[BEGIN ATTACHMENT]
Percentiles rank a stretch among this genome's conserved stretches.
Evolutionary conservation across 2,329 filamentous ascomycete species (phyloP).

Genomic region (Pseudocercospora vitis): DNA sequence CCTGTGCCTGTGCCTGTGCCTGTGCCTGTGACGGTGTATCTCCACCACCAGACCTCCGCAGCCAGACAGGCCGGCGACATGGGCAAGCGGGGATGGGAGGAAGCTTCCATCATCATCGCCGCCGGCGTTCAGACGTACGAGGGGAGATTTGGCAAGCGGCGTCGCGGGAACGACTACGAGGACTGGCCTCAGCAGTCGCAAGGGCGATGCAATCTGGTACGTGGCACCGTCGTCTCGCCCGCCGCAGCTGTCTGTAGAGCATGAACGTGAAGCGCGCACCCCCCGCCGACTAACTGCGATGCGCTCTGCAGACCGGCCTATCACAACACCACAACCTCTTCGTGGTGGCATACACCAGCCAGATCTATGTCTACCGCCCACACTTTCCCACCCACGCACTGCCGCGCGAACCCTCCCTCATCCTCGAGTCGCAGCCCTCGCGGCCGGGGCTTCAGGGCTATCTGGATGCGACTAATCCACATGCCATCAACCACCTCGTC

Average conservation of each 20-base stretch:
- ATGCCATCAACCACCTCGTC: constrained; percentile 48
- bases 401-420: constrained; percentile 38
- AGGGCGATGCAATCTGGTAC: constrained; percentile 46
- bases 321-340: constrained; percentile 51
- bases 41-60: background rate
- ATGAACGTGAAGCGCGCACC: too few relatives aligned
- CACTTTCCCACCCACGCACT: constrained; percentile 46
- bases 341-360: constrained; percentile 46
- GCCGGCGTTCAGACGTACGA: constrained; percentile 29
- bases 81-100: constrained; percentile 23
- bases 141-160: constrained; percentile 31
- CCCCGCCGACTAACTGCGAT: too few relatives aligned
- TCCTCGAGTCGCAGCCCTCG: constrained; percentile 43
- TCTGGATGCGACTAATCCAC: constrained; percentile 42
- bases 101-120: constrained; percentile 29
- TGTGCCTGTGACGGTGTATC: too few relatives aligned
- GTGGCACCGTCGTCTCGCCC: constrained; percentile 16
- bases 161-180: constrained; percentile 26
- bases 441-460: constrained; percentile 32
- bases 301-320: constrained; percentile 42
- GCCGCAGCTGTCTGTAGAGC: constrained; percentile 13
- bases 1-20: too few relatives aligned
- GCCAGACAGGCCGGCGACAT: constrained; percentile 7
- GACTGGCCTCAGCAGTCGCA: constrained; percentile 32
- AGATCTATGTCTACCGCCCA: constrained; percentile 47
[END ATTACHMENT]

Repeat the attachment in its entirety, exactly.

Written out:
Percentiles rank a stretch among this genome's conserved stretches.
Evolutionary conservation across 2,329 filamentous ascomycete species (phyloP).

Genomic region (Pseudocercospora vitis): DNA sequence CCTGTGCCTGTGCCTGTGCCTGTGCCTGTGACGGTGTATCTCCACCACCAGACCTCCGCAGCCAGACAGGCCGGCGACATGGGCAAGCGGGGATGGGAGGAAGCTTCCATCATCATCGCCGCCGGCGTTCAGACGTACGAGGGGAGATTTGGCAAGCGGCGTCGCGGGAACGACTACGAGGACTGGCCTCAGCAGTCGCAAGGGCGATGCAATCTGGTACGTGGCACCGTCGTCTCGCCCGCCGCAGCTGTCTGTAGAGCATGAACGTGAAGCGCGCACCCCCCGCCGACTAACTGCGATGCGCTCTGCAGACCGGCCTATCACAACACCACAACCTCTTCGTGGTGGCATACACCAGCCAGATCTATGTCTACCGCCCACACTTTCCCACCCACGCACTGCCGCGCGAACCCTCCCTCATCCTCGAGTCGCAGCCCTCGCGGCCGGGGCTTCAGGGCTATCTGGATGCGACTAATCCACATGCCATCAACCACCTCGTC

Average conservation of each 20-base stretch:
- ATGCCATCAACCACCTCGTC: constrained; percentile 48
- bases 401-420: constrained; percentile 38
- AGGGCGATGCAATCTGGTAC: constrained; percentile 46
- bases 321-340: constrained; percentile 51
- bases 41-60: background rate
- ATGAACGTGAAGCGCGCACC: too few relatives aligned
- CACTTTCCCACCCACGCACT: constrained; percentile 46
- bases 341-360: constrained; percentile 46
- GCCGGCGTTCAGACGTACGA: constrained; percentile 29
- bases 81-100: constrained; percentile 23
- bases 141-160: constrained; percentile 31
- CCCCGCCGACTAACTGCGAT: too few relatives aligned
- TCCTCGAGTCGCAGCCCTCG: constrained; percentile 43
- TCTGGATGCGACTAATCCAC: constrained; percentile 42
- bases 101-120: constrained; percentile 29
- TGTGCCTGTGACGGTGTATC: too few relatives aligned
- GTGGCACCGTCGTCTCGCCC: constrained; percentile 16
- bases 161-180: constrained; percentile 26
- bases 441-460: constrained; percentile 32
- bases 301-320: constrained; percentile 42
- GCCGCAGCTGTCTGTAGAGC: constrained; percentile 13
- bases 1-20: too few relatives aligned
- GCCAGACAGGCCGGCGACAT: constrained; percentile 7
- GACTGGCCTCAGCAGTCGCA: constrained; percentile 32
- AGATCTATGTCTACCGCCCA: constrained; percentile 47